Sunday, August 02, 2009

Woodberry Kitchen

I saw The Little Dog Laughed performed by the Mobtown Players at Mobtown Theater last night. Funny at times, emotionally charged at others. It was well done. The play ended at 10 exactly, so I had some time to head over to the Woodberry Kitchen. I had heard about a fave dessert of the Duffman on (yes) the Food Network, a sort of marshmallow-peanut concoction served in a tall drinking glass, with a sugar "lid" melted on top that you have to break through to get at it. This was on the Food Network's new, somewhat useless new show The Best Thing I Ever Ate (I guess they needed to find another venue for the irritatingly belligerent judges from Chopped). I guess it's not so useless, since it's encouraging me to try places I have not been in the area yet, all because of Chef Duff. Thanks, Duff.

So I set out to Woodberry Kitchen in search of this dish. At my late hour of arrival, there were still some seats in the still-crowded venue. It is a lovely, rustic place in an old converted foundry (hell, the complex is called "The Foundry"). Be warned: parking is precious, so unless you're walking from the Mobtown Theater parking lot or parking at the Foundry parking lot, expect to pay for valet service. Then again, if you have the money to eat at Woodberry Kitchen on a regular basis, you probably can afford to use valet parking all the time.

The place ain't cheap, but they're not using crap ingredients either. Woodberry prides itself on using only local ingredients from the region - Maryland, southern PA, Delmarva and Eastern Virginia - specifically the Chesapeake Bay. They boast their selection of oysters and other seafood from Maryland and Virginia. Since I came in for dessert, I hardly paid attention to the entrées, but I did notice the price tags - they regularly averaged around $25. That's apart from the appetizers, cocktails, wine, oysters and clams on the half shell, cheese plates, dessert and coffee. It's a special occasion place in a rustic setting. So again, unless you're going in for cocktails or dessert, the place ain't cheap.

Before I ate my honey wheat bread (on the house), I asked for the dessert menu, but felt a little hungrier than I thought I would be, so I looked for some nice local seafood. Their stuffed Chincoteague clams ($9) were not only one of the cheaper appetizers, but also sounded particularly good to me. What I got for my money was a selection of six baked clams in their shells, stuffed with bread crumbs, bacon and chilies. The clams were nestled on a bed of hot, very coarse salt, in a hot metal dish. Each clam was juicy, and though the breading was worth eating in its own right it didn't mask the flavor of the clams.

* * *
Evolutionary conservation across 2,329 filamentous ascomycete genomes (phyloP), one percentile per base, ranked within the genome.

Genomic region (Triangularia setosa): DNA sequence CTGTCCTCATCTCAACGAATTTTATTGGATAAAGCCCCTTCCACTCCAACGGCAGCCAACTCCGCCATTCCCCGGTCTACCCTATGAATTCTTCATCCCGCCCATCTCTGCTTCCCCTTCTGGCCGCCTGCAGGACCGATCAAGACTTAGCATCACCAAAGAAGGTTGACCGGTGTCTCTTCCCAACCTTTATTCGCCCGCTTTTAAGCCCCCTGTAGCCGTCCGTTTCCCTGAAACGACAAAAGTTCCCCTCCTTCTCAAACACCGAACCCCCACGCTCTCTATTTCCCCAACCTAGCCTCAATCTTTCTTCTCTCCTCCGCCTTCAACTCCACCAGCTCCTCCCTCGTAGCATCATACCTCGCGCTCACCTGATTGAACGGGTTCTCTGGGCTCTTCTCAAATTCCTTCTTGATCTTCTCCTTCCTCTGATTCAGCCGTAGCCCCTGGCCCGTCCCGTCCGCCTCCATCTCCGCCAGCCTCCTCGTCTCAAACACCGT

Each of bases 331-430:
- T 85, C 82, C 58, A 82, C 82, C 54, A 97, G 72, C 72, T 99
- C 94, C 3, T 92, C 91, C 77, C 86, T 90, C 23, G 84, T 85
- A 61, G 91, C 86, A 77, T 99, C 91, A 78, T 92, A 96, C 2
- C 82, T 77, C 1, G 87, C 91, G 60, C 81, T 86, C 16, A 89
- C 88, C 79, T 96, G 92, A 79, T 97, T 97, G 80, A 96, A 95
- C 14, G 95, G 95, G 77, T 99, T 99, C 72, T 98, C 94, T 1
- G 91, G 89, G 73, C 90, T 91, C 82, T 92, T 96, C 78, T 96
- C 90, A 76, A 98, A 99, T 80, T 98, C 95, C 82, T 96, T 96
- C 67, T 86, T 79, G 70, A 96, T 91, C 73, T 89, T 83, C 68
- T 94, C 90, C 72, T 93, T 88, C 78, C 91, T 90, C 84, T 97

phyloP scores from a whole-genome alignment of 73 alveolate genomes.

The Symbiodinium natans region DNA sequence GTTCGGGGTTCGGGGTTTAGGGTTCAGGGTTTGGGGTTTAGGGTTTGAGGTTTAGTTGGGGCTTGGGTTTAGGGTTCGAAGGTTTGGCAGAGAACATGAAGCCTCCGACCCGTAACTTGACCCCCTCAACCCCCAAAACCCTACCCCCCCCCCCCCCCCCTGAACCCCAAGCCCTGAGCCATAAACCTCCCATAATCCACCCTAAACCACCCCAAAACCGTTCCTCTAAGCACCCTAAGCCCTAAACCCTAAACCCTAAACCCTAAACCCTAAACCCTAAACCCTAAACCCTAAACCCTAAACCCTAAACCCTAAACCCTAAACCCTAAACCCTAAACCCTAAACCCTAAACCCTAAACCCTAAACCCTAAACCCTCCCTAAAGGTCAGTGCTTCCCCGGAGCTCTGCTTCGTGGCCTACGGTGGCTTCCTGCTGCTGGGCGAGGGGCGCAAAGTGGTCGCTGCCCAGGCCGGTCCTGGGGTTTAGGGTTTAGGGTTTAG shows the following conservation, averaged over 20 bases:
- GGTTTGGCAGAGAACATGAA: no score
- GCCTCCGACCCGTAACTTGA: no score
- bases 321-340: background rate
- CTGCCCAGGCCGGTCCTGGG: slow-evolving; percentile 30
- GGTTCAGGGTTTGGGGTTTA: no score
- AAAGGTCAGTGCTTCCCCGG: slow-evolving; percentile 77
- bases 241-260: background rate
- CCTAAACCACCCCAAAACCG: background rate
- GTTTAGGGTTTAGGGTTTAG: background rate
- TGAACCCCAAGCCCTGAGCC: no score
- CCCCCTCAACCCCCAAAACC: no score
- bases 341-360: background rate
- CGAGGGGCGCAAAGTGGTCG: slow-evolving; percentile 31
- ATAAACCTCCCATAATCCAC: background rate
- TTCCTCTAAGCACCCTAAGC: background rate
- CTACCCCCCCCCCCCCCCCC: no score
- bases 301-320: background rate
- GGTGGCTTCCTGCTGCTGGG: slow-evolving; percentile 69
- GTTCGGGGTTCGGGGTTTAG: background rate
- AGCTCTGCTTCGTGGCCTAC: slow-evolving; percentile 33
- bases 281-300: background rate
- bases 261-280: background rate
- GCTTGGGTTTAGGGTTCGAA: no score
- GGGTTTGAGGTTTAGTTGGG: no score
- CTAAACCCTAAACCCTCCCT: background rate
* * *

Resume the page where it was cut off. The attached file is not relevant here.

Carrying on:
My thoughts then turned to dessert. I was disappointed not to see the delicious dessert that the Food Network showcased, but there were lots of others that I had my sights on in the same $8 price range. One sundae featured basil ice cream and gooseberry syrup (interest piqued!). Another was a selection of various cookies and candies, made in-house. But I decided to go with the peach crisp with vanilla ice cream for $8, again made from locally grown peaches (and probably cream). If you're expecting Friday's-type absurdly gargantuan portions, you will be disappointed. Otherwise, it was a nice, manageable dessert, big enough to satisfy, not big enough to hurt. The peach crisp came in a shallow dish, so the peaches and the crisp were compact together, which I like. The vanilla ice cream came in a small ball to the side - good if you don't want your vanilla ice cream half-melted into the dish (if you do, just put the ice cream in the dish yourself). The topping was not as sweet as you normally expect in a peach crisp topping, but it doesn't have to be: the peaches and the ice cream are the sweet part of the dish.

The final bill was $18 after tax and before tip. I could have easily spent three times that if I had not eaten dinner before the play. We're not talking "The Charleston" prices here - it's not a very expensive restaurant. But you'll spend a lot of money if you're not careful, because there are too many interesting items on the menu. It's a damn shame they're not taking part in Restaurant Week, because I had some delicious food while I was here. Eh, maybe the next one...

Woodberry Kitchen on Urbanspoon


jmc said...

I love Woodberry Kitchen...but it is a little too spendy to eat there often. The cucumber soup I had last time I was there was magnificent. Cool because it was chilled but also hot/spicy.

Re: parking, the problem can be avoided if you take the light rail

Anonymous said...

The valet parking at Woodberry Kitchen is need to save up to pay for the parking.

VisitBaltimore said...

I'm with VisitBaltimore and we just shot a video of Spike Gjerde from Woodberry Kitchen. In it he talks about the location of the restaurant, its decor, the menu and their fresh produce. He even includes his favorite dish they serve! check it out at